Scientists who have analysed the aftermath of the 11 September 2001 attacks on the World Trade Center say that workers at Ground Zero suffered "brutal" effects from the fumes coming out of the wreckage.
"The debris pile acted like a chemical factory," said Professor Thomas Cahill of the University of California at Davis.
Work at Ground Zero went on for months
"It cooked together the components of the buildings and their contents, including enormous numbers of computers, and gave off gases of toxic metals, acids and organics for at least six weeks," he said.
Professor Cahill heads a research group which collected over 8,000 air samples between 2 and 30 October 2001 a mile away from the collapsed Trade Center towers.
The group produced a report on those samples in 2002 but has now come up with a much more detailed explanation of what went on after the catastrophe.
Three months of fires
"When the towers burned and collapsed, tons of concrete, glass, furniture, carpets, insulation, computers and paper were reduced to enormous oxygen-poor debris piles that slowly burned until 19 December.
"In that hot pile, some of the constituent elements combined with organic matter and abundant chlorine from papers and plastics and then escaped to the surface as metal-rich gases.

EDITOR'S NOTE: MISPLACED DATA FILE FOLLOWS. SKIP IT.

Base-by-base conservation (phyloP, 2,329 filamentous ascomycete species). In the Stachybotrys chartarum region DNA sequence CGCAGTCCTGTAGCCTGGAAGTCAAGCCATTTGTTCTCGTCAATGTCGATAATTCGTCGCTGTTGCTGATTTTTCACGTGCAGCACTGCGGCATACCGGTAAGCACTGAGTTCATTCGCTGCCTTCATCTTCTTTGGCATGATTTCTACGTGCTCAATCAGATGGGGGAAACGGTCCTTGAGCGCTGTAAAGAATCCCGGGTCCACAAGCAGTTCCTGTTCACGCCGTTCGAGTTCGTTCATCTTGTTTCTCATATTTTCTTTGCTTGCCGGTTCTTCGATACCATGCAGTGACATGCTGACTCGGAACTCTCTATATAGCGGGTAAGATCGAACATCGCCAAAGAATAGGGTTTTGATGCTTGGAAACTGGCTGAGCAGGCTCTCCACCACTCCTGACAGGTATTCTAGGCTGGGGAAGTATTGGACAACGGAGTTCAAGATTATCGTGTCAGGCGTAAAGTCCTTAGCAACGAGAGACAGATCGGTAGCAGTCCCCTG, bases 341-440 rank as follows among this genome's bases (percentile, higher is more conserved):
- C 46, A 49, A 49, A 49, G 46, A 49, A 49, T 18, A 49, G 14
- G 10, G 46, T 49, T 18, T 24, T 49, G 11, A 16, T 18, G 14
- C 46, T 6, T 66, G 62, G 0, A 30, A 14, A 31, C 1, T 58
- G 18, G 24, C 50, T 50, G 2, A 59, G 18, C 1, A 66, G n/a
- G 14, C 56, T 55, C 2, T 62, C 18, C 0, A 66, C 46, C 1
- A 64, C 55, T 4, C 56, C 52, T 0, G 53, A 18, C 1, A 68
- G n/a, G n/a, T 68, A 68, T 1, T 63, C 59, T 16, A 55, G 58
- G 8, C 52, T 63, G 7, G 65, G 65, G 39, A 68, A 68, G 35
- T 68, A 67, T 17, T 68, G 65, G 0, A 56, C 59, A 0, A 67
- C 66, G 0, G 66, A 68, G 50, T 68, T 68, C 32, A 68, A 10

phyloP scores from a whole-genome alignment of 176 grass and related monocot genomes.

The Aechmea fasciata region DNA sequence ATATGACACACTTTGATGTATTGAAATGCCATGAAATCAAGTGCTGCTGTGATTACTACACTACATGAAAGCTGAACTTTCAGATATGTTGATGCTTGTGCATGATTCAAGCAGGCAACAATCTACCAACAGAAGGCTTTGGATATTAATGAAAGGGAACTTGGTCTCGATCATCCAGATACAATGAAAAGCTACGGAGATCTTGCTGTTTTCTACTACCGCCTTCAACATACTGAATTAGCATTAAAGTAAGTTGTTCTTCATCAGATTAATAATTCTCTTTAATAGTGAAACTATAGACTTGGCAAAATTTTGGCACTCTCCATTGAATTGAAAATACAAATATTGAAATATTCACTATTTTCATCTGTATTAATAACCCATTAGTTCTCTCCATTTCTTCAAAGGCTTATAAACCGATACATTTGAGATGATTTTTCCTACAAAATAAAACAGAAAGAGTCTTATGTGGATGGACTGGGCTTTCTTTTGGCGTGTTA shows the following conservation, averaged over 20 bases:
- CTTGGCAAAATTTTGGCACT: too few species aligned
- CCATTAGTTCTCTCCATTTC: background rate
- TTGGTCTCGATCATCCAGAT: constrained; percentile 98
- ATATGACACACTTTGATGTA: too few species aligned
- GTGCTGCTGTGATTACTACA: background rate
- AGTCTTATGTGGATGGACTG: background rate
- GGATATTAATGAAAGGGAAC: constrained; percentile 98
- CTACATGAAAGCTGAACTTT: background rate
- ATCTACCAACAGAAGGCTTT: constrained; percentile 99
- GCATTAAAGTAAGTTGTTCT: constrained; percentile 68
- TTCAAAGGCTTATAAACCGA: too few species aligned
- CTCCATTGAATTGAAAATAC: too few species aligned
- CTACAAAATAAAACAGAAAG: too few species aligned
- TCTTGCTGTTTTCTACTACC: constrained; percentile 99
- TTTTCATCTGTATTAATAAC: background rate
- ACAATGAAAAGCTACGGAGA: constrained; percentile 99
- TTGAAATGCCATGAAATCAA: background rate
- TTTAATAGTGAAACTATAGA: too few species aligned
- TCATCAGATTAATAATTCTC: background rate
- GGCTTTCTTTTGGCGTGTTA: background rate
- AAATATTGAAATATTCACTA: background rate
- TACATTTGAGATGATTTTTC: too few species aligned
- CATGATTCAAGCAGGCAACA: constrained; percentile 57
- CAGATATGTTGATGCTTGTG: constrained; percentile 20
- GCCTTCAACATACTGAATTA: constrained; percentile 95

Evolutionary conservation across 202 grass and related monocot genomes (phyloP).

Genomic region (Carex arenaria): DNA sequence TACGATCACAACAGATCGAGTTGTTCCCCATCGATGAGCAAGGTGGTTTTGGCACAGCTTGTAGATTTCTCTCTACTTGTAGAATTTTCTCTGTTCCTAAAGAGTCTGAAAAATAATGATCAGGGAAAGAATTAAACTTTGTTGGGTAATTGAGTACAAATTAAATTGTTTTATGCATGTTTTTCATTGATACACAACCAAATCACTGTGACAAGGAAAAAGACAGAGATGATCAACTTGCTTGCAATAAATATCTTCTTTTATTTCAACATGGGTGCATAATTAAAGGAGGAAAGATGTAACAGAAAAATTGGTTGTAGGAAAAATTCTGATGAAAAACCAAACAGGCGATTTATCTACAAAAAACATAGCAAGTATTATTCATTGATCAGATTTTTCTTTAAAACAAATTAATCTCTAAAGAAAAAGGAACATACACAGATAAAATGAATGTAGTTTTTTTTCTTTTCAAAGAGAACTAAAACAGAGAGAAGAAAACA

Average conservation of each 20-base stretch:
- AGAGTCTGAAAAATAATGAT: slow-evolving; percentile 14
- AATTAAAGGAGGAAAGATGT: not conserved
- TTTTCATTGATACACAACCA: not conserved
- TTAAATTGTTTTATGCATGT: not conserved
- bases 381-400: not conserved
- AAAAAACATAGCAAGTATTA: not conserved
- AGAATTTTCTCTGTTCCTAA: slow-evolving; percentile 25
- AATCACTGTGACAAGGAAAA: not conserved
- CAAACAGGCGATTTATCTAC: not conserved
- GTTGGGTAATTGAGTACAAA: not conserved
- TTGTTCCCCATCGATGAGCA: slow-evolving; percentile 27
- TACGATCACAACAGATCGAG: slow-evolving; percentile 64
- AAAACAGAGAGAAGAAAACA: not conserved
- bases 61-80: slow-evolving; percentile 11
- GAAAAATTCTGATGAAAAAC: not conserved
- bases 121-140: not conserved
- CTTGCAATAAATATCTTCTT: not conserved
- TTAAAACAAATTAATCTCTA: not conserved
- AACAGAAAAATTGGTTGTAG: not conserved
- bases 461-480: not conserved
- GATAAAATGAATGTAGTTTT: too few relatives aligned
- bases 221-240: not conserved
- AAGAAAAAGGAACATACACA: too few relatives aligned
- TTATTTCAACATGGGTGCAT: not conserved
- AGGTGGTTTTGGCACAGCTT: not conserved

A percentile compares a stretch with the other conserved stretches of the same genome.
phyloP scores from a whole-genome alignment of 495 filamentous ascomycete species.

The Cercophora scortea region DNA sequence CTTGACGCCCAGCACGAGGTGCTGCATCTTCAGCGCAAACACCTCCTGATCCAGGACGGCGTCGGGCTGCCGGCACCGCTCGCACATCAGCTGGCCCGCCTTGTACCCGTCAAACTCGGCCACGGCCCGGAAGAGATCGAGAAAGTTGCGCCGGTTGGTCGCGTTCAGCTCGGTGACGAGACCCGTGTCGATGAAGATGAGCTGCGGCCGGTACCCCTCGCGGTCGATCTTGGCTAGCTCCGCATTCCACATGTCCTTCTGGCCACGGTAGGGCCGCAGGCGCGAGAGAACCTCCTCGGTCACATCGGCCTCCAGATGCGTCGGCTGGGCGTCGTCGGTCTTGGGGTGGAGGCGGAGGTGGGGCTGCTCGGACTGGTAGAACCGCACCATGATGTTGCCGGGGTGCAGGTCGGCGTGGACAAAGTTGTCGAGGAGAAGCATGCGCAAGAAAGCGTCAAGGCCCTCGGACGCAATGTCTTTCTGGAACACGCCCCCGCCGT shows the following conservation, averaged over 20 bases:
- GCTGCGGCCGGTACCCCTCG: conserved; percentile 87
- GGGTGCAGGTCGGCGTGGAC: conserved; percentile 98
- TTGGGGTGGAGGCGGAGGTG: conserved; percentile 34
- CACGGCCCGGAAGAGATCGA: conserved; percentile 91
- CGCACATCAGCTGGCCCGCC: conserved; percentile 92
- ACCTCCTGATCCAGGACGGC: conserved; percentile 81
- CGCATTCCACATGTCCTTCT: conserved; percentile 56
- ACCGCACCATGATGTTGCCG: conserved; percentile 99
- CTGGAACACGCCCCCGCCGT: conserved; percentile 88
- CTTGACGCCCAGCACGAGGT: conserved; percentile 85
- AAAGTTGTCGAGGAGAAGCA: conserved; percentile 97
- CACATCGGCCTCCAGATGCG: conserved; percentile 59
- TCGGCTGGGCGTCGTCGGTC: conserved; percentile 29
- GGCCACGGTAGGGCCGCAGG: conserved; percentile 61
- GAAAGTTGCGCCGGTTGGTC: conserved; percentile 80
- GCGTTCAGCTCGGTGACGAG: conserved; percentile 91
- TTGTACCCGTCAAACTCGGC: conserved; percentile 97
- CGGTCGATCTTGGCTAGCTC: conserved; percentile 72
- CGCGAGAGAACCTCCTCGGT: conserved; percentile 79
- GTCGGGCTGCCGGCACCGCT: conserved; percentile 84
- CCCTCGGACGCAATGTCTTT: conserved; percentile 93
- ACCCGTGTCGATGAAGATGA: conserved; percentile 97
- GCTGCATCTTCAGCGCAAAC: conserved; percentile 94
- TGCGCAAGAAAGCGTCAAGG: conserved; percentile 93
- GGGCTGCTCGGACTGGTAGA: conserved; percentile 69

"These then either burned or chemically decomposed into very fine particles capable of penetrating deeply into human lungs," the university explains.
Professor Cahill and his colleagues identified four classes of particles likely to damage human health.
- Fine and very fine transition metals, which interfere with lung chemistry
Sulphuric acid, which attacks cilia and lung cells directly
Very fine, insoluble glass particles which travel through the lungs to the bloodstream and heart
High-temperature organic matter, many components of which are known to be carcinogens
Conditions would have been "brutal" for people working at Ground Zero without respirators and slightly less so for those working or living in immediately adjacent buildings, Professor Cahill said.
The new data is being presented at the national meeting of the American Chemical Society in New York.